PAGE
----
Provincial leaders of the South African Communist Party (SACP) have accused the shareholders of a top furniture shop in Mpumalanga’s capital city of being racist.
This follows information that the shareholders of the Bakos Brothers luxury furniture shop gave the instruction to block an SACP picket against South African Broadcasting Corporation (SABC) chief operating officer Hlaudi Motsoeneng. SABC’s provincial offices are located at the Bakos Brothers property, City Centre, in the inner-city.
“That behaviour is anti-communist because it wants to purport communists as being violent. It is based on the swart gevaar ideology because they don’t have any history of the South African Communist Party protest turning violent. It’s stereotyped apartheid propaganda against communists. They are also racists because they generalise everything that is done by black people as violent. They should have engaged with us first to check whether there was any possibility for the picket to become violent,” said SACP provincial secretary Bonakele Majuba.
The SACP was forced to picket at the entrance of the shopping centre.
SABC regional head, Quinton Lenyai, also snubbed the SACP by failing to accept the memorandum, let alone send a representative.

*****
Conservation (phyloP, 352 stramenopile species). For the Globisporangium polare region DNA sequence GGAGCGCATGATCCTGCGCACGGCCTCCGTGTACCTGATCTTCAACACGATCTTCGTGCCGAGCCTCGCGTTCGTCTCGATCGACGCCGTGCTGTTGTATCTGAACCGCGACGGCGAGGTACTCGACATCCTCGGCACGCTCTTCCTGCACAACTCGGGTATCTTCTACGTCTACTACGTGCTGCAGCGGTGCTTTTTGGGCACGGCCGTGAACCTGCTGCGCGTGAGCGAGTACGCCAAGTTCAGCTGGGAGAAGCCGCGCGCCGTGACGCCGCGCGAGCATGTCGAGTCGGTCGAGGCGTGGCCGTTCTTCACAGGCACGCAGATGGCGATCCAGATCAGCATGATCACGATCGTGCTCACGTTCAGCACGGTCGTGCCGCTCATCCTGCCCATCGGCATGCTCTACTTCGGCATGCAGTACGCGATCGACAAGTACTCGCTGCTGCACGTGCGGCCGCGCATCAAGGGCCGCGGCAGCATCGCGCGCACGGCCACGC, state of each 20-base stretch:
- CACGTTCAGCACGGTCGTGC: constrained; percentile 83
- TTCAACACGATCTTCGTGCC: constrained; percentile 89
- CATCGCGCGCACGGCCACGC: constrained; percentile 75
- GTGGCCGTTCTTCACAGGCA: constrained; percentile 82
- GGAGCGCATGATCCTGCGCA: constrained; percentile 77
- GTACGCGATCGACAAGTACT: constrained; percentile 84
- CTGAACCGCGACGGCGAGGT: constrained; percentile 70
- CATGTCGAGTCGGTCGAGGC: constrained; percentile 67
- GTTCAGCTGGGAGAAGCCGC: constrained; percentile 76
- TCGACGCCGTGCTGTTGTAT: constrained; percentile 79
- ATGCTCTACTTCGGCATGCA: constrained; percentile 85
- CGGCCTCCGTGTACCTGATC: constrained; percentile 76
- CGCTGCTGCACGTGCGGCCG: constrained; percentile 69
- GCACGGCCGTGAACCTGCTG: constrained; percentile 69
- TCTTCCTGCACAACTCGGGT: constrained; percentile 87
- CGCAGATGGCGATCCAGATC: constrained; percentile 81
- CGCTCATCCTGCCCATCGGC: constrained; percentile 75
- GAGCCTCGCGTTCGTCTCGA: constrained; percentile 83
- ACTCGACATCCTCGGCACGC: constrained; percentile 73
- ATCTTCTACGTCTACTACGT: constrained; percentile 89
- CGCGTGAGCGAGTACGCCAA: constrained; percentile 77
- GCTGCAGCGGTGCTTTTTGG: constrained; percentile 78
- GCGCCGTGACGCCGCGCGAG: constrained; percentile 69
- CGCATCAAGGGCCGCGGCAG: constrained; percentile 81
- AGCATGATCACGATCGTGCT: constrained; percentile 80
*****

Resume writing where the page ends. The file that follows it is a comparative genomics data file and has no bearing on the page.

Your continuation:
Staffers at the SABC who spoke on condition of anonymity said that while Lenyai had instructed them not to cover the picket, an instruction from the SABC head office overruled him and a cameraman and a reporter were sent to cover the event.
The picket was part of the SACP’s nationwide protests against Motsoeneng after he had decreed the banning of violent protests on the public broadcaster’s television news.
Spokesperson for the Bakos Brothers’ City Centre in Mbombela, Cheryl Gore, said the decision to block the SACP picket came from the shareholders for fear of violence during the picketing.
“Whenever there are protests you don’t know whether they are going to be peaceful or violent. So we were a little bit concerned because we didn’t want the other tenants to be affected. So it was the shareholders in Jo’burg that made the decision that we rather lock the gates and let the SACP protest outside,” said Gore, during a telephonic interview.
Gore was adamant that the company’s decision did not infringe on the SACP’s right to protest, even though the organisation had been granted the permission to protest.
“They were still able to protest at the gate, their presence was felt, and it was televised in the news,” said Gore.
Several attempts to obtain comment from Lenyai were frustrated as his office staff refused to transfer phone calls to him, but referred the matter to SABC regional spokesperson Nyiko Makuleke.
Maluleke later said he referred the questions to his national communications boss, Kaizer Kganyago, who failed to respond over three working days.
Kganyago also failed to pick up calls from Ziwaphi.